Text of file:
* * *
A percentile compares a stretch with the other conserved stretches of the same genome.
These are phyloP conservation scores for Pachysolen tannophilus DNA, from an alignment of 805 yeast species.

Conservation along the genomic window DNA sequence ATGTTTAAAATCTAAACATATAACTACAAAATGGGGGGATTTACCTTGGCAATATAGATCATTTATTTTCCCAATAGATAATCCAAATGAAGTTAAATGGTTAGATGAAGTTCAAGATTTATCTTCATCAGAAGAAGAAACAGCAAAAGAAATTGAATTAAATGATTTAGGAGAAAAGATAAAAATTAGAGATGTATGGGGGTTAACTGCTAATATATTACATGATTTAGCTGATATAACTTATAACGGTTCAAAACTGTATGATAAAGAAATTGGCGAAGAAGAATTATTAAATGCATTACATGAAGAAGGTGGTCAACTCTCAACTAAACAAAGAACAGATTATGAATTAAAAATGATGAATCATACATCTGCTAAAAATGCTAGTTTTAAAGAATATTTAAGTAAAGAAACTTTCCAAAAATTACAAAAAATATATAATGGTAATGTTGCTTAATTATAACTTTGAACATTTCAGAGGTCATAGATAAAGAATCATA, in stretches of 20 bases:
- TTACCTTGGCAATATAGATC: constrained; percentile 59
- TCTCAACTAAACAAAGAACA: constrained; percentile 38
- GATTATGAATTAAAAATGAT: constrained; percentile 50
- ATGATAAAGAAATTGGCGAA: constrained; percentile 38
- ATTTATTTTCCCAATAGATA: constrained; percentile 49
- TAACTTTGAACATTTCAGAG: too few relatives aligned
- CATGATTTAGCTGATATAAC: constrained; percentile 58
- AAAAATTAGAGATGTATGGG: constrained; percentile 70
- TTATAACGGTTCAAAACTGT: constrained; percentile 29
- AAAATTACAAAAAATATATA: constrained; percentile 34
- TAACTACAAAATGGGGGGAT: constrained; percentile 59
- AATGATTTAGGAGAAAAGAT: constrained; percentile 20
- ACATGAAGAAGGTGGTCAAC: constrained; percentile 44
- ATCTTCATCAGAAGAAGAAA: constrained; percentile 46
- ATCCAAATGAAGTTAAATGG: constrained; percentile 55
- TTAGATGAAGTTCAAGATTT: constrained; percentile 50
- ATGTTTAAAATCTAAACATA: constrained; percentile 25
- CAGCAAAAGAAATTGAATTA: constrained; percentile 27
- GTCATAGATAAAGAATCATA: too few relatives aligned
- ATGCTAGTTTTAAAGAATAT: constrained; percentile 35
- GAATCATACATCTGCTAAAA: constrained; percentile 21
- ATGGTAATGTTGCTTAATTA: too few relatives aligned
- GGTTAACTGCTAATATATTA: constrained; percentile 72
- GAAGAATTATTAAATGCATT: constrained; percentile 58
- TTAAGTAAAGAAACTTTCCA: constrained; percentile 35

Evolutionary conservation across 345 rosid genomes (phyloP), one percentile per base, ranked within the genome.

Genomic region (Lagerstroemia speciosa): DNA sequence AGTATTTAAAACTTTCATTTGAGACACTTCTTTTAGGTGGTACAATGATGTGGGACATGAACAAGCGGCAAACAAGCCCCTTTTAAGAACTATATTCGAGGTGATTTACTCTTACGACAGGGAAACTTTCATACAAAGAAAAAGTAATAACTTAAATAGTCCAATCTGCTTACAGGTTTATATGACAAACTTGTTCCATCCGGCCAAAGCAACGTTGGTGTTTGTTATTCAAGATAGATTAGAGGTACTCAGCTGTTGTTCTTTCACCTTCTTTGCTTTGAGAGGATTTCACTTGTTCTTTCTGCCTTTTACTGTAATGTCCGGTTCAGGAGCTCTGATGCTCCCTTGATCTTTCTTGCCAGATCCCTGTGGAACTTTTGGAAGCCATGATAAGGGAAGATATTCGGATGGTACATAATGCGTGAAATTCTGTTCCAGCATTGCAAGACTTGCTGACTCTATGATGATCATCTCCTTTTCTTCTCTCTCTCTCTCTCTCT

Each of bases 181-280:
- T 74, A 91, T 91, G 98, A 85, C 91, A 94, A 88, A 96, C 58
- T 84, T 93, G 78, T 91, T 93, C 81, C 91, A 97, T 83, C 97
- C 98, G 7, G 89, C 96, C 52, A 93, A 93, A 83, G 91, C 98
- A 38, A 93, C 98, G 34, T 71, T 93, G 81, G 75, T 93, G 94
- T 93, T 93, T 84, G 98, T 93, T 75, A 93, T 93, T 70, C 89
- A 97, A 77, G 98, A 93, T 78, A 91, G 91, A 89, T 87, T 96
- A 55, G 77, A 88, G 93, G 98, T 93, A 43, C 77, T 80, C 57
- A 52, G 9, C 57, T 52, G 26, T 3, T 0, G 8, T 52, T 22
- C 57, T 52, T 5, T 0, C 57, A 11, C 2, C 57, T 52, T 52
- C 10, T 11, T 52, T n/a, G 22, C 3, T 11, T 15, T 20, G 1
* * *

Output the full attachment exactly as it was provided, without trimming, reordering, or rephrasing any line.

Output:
A percentile compares a stretch with the other conserved stretches of the same genome.
These are phyloP conservation scores for Pachysolen tannophilus DNA, from an alignment of 805 yeast species.

Conservation along the genomic window DNA sequence ATGTTTAAAATCTAAACATATAACTACAAAATGGGGGGATTTACCTTGGCAATATAGATCATTTATTTTCCCAATAGATAATCCAAATGAAGTTAAATGGTTAGATGAAGTTCAAGATTTATCTTCATCAGAAGAAGAAACAGCAAAAGAAATTGAATTAAATGATTTAGGAGAAAAGATAAAAATTAGAGATGTATGGGGGTTAACTGCTAATATATTACATGATTTAGCTGATATAACTTATAACGGTTCAAAACTGTATGATAAAGAAATTGGCGAAGAAGAATTATTAAATGCATTACATGAAGAAGGTGGTCAACTCTCAACTAAACAAAGAACAGATTATGAATTAAAAATGATGAATCATACATCTGCTAAAAATGCTAGTTTTAAAGAATATTTAAGTAAAGAAACTTTCCAAAAATTACAAAAAATATATAATGGTAATGTTGCTTAATTATAACTTTGAACATTTCAGAGGTCATAGATAAAGAATCATA, in stretches of 20 bases:
- TTACCTTGGCAATATAGATC: constrained; percentile 59
- TCTCAACTAAACAAAGAACA: constrained; percentile 38
- GATTATGAATTAAAAATGAT: constrained; percentile 50
- ATGATAAAGAAATTGGCGAA: constrained; percentile 38
- ATTTATTTTCCCAATAGATA: constrained; percentile 49
- TAACTTTGAACATTTCAGAG: too few relatives aligned
- CATGATTTAGCTGATATAAC: constrained; percentile 58
- AAAAATTAGAGATGTATGGG: constrained; percentile 70
- TTATAACGGTTCAAAACTGT: constrained; percentile 29
- AAAATTACAAAAAATATATA: constrained; percentile 34
- TAACTACAAAATGGGGGGAT: constrained; percentile 59
- AATGATTTAGGAGAAAAGAT: constrained; percentile 20
- ACATGAAGAAGGTGGTCAAC: constrained; percentile 44
- ATCTTCATCAGAAGAAGAAA: constrained; percentile 46
- ATCCAAATGAAGTTAAATGG: constrained; percentile 55
- TTAGATGAAGTTCAAGATTT: constrained; percentile 50
- ATGTTTAAAATCTAAACATA: constrained; percentile 25
- CAGCAAAAGAAATTGAATTA: constrained; percentile 27
- GTCATAGATAAAGAATCATA: too few relatives aligned
- ATGCTAGTTTTAAAGAATAT: constrained; percentile 35
- GAATCATACATCTGCTAAAA: constrained; percentile 21
- ATGGTAATGTTGCTTAATTA: too few relatives aligned
- GGTTAACTGCTAATATATTA: constrained; percentile 72
- GAAGAATTATTAAATGCATT: constrained; percentile 58
- TTAAGTAAAGAAACTTTCCA: constrained; percentile 35

Evolutionary conservation across 345 rosid genomes (phyloP), one percentile per base, ranked within the genome.

Genomic region (Lagerstroemia speciosa): DNA sequence AGTATTTAAAACTTTCATTTGAGACACTTCTTTTAGGTGGTACAATGATGTGGGACATGAACAAGCGGCAAACAAGCCCCTTTTAAGAACTATATTCGAGGTGATTTACTCTTACGACAGGGAAACTTTCATACAAAGAAAAAGTAATAACTTAAATAGTCCAATCTGCTTACAGGTTTATATGACAAACTTGTTCCATCCGGCCAAAGCAACGTTGGTGTTTGTTATTCAAGATAGATTAGAGGTACTCAGCTGTTGTTCTTTCACCTTCTTTGCTTTGAGAGGATTTCACTTGTTCTTTCTGCCTTTTACTGTAATGTCCGGTTCAGGAGCTCTGATGCTCCCTTGATCTTTCTTGCCAGATCCCTGTGGAACTTTTGGAAGCCATGATAAGGGAAGATATTCGGATGGTACATAATGCGTGAAATTCTGTTCCAGCATTGCAAGACTTGCTGACTCTATGATGATCATCTCCTTTTCTTCTCTCTCTCTCTCTCTCT

Each of bases 181-280:
- T 74, A 91, T 91, G 98, A 85, C 91, A 94, A 88, A 96, C 58
- T 84, T 93, G 78, T 91, T 93, C 81, C 91, A 97, T 83, C 97
- C 98, G 7, G 89, C 96, C 52, A 93, A 93, A 83, G 91, C 98
- A 38, A 93, C 98, G 34, T 71, T 93, G 81, G 75, T 93, G 94
- T 93, T 93, T 84, G 98, T 93, T 75, A 93, T 93, T 70, C 89
- A 97, A 77, G 98, A 93, T 78, A 91, G 91, A 89, T 87, T 96
- A 55, G 77, A 88, G 93, G 98, T 93, A 43, C 77, T 80, C 57
- A 52, G 9, C 57, T 52, G 26, T 3, T 0, G 8, T 52, T 22
- C 57, T 52, T 5, T 0, C 57, A 11, C 2, C 57, T 52, T 52
- C 10, T 11, T 52, T n/a, G 22, C 3, T 11, T 15, T 20, G 1